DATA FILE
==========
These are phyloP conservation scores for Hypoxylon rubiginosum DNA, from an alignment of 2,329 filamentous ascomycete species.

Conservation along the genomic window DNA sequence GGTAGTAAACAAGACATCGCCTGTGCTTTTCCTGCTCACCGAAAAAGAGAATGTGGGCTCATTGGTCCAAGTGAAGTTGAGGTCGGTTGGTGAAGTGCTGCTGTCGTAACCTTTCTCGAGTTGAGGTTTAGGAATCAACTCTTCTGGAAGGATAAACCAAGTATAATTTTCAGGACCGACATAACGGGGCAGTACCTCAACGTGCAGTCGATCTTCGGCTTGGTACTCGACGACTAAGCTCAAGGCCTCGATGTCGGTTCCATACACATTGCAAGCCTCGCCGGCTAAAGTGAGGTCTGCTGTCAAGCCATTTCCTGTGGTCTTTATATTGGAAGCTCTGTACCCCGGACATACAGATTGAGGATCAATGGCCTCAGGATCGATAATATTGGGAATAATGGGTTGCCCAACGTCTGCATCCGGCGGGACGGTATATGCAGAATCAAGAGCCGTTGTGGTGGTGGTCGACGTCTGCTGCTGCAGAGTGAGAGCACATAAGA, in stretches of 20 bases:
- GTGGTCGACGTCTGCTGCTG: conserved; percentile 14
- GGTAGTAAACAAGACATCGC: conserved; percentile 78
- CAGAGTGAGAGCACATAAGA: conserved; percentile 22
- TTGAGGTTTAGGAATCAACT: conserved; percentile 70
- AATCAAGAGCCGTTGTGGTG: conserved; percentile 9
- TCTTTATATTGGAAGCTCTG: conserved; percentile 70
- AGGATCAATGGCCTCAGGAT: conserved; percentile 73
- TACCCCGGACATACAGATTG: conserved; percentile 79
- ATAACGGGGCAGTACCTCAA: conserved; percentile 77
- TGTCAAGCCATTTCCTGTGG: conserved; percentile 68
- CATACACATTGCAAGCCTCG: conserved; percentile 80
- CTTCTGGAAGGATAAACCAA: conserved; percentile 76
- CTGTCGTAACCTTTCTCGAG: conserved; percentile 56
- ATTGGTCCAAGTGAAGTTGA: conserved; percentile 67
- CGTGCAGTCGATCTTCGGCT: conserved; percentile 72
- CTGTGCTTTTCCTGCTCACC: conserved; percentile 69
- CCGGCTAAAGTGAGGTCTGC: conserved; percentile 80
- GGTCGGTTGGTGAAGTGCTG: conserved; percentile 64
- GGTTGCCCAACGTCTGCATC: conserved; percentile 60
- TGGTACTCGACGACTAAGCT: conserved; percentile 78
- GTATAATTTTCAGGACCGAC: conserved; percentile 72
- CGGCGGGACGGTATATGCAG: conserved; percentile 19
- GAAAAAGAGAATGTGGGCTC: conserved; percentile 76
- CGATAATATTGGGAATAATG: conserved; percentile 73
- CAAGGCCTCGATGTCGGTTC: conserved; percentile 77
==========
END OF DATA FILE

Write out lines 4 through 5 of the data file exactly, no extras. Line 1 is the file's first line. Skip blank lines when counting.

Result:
- GGTAGTAAACAAGACATCGC: conserved; percentile 78
- CAGAGTGAGAGCACATAAGA: conserved; percentile 22